, a modern Italian restaurant created by Michelin-starred chef Danny Grant, lives on the 49th floor of the National in downtown Dallas. It has great views of the city and a menu that takes advantage of its wood-fired hearth and its patrons’ willingness to spend a bit of cash for these spectacular vistas and inspired dishes.
Monarch is a special occasion dinner destination, be it a wedding anniversary, 40th birthday celebration or being made an equity partner in a brokerage firm, since a meal for two can easily set one back the cost of a car payment. However, YOLO as the kids say, and assuming you have something to celebrate (or your car is already paid off), Monarch can be an exceptional experience.
A table with a view on the 49th floor
After we made use of the $10 valet parking, we entered The National and were greeted with a complimentary chilled glass of bubbly, which we gladly accepted and sipped during the elevator ride up to the 49th floor. Window seats can be reserved online only, and it’s a $125 per person deposit that will be applied to your dinner. We didn’t do this, but luckily were rewarded with a great corner window table for two where we could gaze at the Omni, Reunion Tower and the Bank of America building while we drank our cocktails: a Southern Belle and a Diamond Noir.
The Southern Belle and the Diamond Noir house cocktails, $18 each
The Southern Belle consisted of Old Forester bourbon, black tea, stone fruit, lemon, maple and mint, and the Diamond Noir was born of Makers 46, barrel aged Demerara, citrus and clarified cabernet. Both were refreshing, and the Diamond Noir was beautiful to boot and led to a short dissertation about specific gravity and viscosity of fluids from the server who was definitely up on his physics. As we sipped these drinks looking down on our city, we made menu decisions.
Complimentary charcuterie was a welcome surprise
But wait — before we could even crack open the menu, our server brought us their version of chips and salsa: a scrumptious little charcuterie setup consisting of rustic bread, olives, salumi and whipped honey ricotta. A welcome surprise, and as a bonus the olives were already pitted. Now that’s service.
Summer greens & tomatoes: heirloom and fried green, cucumber, basil, sheep's milk feta, $18
There’s a tasting menu for $290 per person, but we opted to order off the menu, with some shared salads, starters, sides, pasta and individual entrees. Our salad choice was the summer greens and tomatoes, consisting of heirloom and fried green tomatoes, cucumber, basil and sheep's milk feta. It was light and crisp and indeed tasted of summer and brightness.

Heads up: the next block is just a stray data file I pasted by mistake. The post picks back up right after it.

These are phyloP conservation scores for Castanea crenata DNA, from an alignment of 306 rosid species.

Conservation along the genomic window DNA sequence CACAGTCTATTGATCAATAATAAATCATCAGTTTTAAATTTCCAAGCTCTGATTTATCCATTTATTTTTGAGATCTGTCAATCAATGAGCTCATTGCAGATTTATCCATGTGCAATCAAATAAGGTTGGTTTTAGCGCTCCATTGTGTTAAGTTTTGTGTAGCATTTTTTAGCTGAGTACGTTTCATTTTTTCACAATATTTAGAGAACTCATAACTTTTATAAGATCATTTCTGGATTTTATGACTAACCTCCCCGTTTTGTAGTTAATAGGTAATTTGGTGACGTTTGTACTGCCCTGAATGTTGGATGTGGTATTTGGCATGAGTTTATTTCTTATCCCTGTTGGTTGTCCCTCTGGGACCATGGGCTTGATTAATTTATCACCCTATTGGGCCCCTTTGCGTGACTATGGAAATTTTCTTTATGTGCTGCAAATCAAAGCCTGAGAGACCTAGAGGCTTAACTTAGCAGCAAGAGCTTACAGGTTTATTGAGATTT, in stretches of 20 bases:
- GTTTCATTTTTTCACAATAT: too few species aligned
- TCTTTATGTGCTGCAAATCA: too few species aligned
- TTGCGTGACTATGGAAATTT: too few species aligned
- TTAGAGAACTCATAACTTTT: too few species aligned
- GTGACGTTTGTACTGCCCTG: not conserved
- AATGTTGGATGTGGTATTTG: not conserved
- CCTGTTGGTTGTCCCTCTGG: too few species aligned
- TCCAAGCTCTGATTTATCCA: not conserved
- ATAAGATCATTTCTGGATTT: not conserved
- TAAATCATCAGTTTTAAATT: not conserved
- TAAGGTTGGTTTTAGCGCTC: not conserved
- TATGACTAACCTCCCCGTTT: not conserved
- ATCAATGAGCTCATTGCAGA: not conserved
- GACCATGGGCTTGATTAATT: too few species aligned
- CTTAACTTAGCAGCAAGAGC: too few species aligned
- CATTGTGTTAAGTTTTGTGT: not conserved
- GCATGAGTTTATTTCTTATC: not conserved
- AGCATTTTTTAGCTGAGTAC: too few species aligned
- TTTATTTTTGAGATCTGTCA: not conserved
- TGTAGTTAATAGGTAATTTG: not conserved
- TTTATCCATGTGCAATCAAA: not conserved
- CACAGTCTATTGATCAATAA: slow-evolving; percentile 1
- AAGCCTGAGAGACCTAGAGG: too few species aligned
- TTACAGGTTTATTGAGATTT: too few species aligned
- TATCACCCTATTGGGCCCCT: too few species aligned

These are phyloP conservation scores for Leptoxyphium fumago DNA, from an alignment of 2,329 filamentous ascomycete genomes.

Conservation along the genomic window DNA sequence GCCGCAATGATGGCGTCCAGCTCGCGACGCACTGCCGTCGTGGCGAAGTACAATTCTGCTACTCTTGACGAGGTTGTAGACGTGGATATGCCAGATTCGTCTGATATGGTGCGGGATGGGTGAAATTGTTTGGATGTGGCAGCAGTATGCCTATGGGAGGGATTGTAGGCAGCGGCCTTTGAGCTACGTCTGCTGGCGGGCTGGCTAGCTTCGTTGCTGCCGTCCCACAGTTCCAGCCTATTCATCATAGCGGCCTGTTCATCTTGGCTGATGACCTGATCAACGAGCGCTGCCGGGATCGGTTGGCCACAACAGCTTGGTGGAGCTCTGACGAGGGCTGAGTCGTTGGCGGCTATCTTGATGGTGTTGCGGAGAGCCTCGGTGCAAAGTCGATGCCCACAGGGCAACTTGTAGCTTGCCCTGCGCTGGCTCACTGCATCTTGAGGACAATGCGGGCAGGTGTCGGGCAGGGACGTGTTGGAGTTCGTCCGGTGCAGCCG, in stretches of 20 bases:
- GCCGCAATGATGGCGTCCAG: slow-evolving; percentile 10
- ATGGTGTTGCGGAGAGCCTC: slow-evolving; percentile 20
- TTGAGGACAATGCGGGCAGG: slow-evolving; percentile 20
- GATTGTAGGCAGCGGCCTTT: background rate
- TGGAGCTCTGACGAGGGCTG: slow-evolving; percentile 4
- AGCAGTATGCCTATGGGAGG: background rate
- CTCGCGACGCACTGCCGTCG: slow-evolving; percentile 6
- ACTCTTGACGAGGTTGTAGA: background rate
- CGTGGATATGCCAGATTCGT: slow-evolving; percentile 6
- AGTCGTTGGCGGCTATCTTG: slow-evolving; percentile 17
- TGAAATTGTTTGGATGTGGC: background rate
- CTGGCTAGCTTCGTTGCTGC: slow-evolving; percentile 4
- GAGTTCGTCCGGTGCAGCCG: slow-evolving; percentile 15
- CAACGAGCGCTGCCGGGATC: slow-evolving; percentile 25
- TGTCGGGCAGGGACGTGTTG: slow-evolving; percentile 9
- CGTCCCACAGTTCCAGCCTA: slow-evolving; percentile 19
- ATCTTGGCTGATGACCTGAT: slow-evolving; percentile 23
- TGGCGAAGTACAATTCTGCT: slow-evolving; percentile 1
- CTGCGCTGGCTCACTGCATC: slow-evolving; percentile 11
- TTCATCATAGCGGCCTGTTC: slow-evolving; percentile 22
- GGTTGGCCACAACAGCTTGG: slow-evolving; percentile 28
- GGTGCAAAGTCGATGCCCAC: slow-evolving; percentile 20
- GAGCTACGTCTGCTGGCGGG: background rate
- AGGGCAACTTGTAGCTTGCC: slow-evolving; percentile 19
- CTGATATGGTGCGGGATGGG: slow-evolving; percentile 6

Spanish grilled octopus: confit potato, roasted almond romesco, crispy guanciale, $22
We immediately followed this with some Spanish grilled octopus: confit potato, roasted almond romesco sauce and crispy guanciale (an Italian cured pork cheek). The octopus was cooked just right, tender and delicious, tasting of the sea (in a good way).
Whole Maine lobster spaghetti: chile de árbol , basil, $65
Next up, we shared an order of whole Maine lobster spaghetti. This had a spectacular presentation, the lobster tail and claws resting upon some spaghetti simply dressed with chile de árbol and butter. While extremely visually appealing, the lobster was a bit bland and perhaps a tad overcooked, as was the pasta, which could have been slightly more al dente. Still, it was lobster. And pasta. Kind of hard not to enjoy that.
Wood oven-roasted oyster mushrooms: Calabrian pepper jus, Parmesan aioli, $12
The wood oven-roasted oyster mushrooms were highly recommended by both our server and most of social media, so we gave in to peer pressure. They were indeed extremely good, even for one in our party who doesn’t normally care for mushrooms. They are prepared with Calabrian pepper jus and Parmesan aioli, and are basically an umami feast that comes in an attractive little tureen.
Fire roasted lamb chops: eggpland caponata, thumbelina carrots, rosemary lamb sauce, $58
For our mains we decided on the filet and lamb chops. The filet mignon was butterflied and had a Comté crust and was served with a potato croquette, horseradish and Barolo jus. This was perfectly cooked and extremely flavorful, and the Barolo sauce added some depth to the flavor of the steak. The fire roasted lamb chops came with two thick chops accompanied by eggplant caponata and baby carrots and were sauced tableside by our server with a really complex and intensely flavorful rosemary sauce. The sauce was perhaps the favorite part of this dish, as the lamb was a tad overcooked, much closer to medium than even medium rare. It was perfectly seasoned, however, and the sauce helped overcome the overcooking.
Comte crusted filet mignon, potato croquette, horseradish, Barolo jus, $48
We rounded all this off with an order of toffee cake pudding, which arrived at our table fresh out of the oven. It consisted of coconut shortbread, a bourbon toffee glaze, a dusting of toasted coconut, all topped with a dollop of passion fruit and coconut ice cream. Nice and warm and comforting, if not a tad disappointing in that the toffee flavor was not more pronounced.
Toffee cake pudding: coconut shortbread, bourbon toffee glaze, passion fruit and coconut ice cream, $14
We finished our meal as the sun set and the Dallas skyline began to illuminate, but before we left we climbed one more set of stairs to reach the 50th floor, where the affiliated Kessaku bar resides as well as an indoor observation deck around the entire perimeter of the space. We took in breathtaking views one more time before fetching our car and making the trek home, our stomachs full, our wallet a bit lighter, and another successful anniversary celebration in the books. Maybe next time we’ll try the $1,000 King Crab offering.
Monarch; 1401 Elm St, 49th Floor (The National); 5 p.m. - 10 p.m. Monday, Tuesday, Wednesday, Thursday, & Sunday; 5 p.m. - 11 p.m. Friday & Saturday